It’s a common enough theme for a novel. An angst-ridden middle-aged man finds himself redundant on the scrapheap in his 50s, struggles to relate to his family and ends up with a twenty year old girlfriend and, finally, faces the inevitable fallout which, believe me, is quite extreme!
Keir Buchan is the hero, maybe anti-hero, with a competent, sassy wife, Fran, an emotionally confused son, Charlie, and a daughter, called Catherine, who is going through her A Levels and a kind of Gothic phase. Charlie, at the start of the novel, is besotted with a new American girlfriend called Cassie and it all kind of rolls on from there predictably to start with and then, later, surprisingly. Along the way we get a road movie of a journey across southern Europe as everybody’s lives become more chaotic. At the end, the resolution is fairly bleak.
Keir is a difficult character, relatively settled in a job at the Open University and then made redundant. I think perhaps we are meant to sympathise with him but I found him increasingly unlikable. He constantly disparages people from a kind of intellectual snobbery so he manages not to like his in-laws, his wife’s friends, Cassie’s mates and, for long periods of time, his own family. His world view is not pleasant, he behaves badly at dinner parties and is given to nostalgia and self-pity. He also fails to relate to his wife, children and even past lovers but all this is meant to be redeemed by a kind of superior chuckling about the state of the world. He finds trust difficult, some of his reactions to situations are unthinking and he has a tendency to run away and go for long walks rather than confront situations. As you can see, I didn’t like him much!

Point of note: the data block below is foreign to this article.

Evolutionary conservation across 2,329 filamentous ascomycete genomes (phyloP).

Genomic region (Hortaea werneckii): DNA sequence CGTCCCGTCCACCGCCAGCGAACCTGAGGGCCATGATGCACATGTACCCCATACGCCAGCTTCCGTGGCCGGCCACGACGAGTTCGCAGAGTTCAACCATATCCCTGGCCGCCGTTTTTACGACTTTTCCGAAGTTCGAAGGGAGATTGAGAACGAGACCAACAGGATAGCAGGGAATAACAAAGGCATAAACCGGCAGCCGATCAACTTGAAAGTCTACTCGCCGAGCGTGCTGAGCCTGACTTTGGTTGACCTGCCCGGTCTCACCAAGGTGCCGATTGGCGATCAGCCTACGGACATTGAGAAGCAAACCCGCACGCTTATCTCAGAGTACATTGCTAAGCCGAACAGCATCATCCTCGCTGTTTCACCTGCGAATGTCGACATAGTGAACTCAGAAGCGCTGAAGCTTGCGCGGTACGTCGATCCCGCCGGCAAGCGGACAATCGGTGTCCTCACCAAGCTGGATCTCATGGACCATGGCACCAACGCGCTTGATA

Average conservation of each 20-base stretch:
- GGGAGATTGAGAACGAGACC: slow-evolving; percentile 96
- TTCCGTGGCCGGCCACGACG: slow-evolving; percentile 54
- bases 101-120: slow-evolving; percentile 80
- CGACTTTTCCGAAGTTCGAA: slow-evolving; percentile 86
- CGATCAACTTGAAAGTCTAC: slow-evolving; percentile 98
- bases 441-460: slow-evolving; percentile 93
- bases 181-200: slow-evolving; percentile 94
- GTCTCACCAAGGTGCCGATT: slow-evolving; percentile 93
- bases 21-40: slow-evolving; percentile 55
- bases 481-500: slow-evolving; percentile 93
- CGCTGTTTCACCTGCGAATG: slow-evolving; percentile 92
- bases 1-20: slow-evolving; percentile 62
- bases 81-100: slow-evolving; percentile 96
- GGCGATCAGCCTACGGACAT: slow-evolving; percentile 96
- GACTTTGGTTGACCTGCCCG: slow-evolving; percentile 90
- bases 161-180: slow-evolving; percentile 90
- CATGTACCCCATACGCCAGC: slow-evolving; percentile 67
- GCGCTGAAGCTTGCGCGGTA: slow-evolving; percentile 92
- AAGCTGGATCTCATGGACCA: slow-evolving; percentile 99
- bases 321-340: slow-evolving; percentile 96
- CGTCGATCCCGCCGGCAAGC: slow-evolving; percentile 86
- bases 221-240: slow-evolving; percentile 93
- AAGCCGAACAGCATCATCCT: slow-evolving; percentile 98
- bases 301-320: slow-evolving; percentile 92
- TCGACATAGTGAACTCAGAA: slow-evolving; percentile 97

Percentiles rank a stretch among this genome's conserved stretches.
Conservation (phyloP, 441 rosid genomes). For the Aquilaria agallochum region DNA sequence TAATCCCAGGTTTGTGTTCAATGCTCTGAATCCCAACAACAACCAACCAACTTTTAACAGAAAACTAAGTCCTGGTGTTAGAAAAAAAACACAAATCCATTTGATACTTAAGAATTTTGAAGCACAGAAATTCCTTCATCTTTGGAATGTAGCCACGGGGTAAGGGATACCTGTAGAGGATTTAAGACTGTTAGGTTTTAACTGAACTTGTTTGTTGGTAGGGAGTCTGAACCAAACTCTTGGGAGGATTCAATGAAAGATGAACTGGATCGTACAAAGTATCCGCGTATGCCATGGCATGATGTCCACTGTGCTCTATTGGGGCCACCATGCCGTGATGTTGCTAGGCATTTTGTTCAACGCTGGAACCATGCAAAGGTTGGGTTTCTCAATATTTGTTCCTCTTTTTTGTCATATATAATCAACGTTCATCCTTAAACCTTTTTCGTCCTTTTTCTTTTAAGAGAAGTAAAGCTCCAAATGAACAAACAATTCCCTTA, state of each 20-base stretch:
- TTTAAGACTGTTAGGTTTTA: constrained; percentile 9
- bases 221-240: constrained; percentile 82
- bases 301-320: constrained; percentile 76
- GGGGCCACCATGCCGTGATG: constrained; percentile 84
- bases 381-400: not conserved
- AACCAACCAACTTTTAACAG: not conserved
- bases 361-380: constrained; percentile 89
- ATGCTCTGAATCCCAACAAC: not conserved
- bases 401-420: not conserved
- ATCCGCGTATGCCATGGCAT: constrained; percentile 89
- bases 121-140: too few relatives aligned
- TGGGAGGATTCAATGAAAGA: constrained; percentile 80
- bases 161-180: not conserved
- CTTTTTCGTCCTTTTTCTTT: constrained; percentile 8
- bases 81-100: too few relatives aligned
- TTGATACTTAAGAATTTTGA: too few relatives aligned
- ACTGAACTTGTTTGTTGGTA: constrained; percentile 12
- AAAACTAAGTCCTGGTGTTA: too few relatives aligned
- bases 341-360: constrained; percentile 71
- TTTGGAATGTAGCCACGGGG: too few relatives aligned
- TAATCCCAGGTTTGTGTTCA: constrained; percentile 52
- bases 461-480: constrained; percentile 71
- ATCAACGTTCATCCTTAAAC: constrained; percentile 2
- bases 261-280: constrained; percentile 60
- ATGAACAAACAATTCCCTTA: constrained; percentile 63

That doesn’t matter for the first half of the novel which could be summarised as cynical old bastard against the world but, in the second half, not to give too much away, he falls for the son’s girlfriend in a big way. It is hard as a reader to go along with this romantic renewal and excitement and, although poor Cassie joins in, you can’t help thinking that she is looking for the dad who deserted her. Keir, meanwhile, has deserted wife and family and doesn’t feel guilty enough to my mind.
The dénouement is tragic and unexpected and then, contrary to all we have come to expect, Keir does one decent thing and takes the rap. I think this is glossed as is the way in which Fran finds out what he’s done and sort of sympathises as if to approve. Catherine, the daughter, grows up and becomes sensible, surprisingly undamaged by events while the slighted son – totally destroyed – disappears conveniently in India.
It’s an entertaining read and a well written story although I found some of the generalisations about people in general, Americans specifically, and foreign places a little second-hand. I warmed to the wife who was trying to hold everything together and, maybe, the idea is that the man with the midlife crisis finally gets what he deserves but I wasn’t really convinced that I cared by that stage.
(This book was published in April 2018. I received a review copy via NetGalley from the publishers, Thistle Publishing.)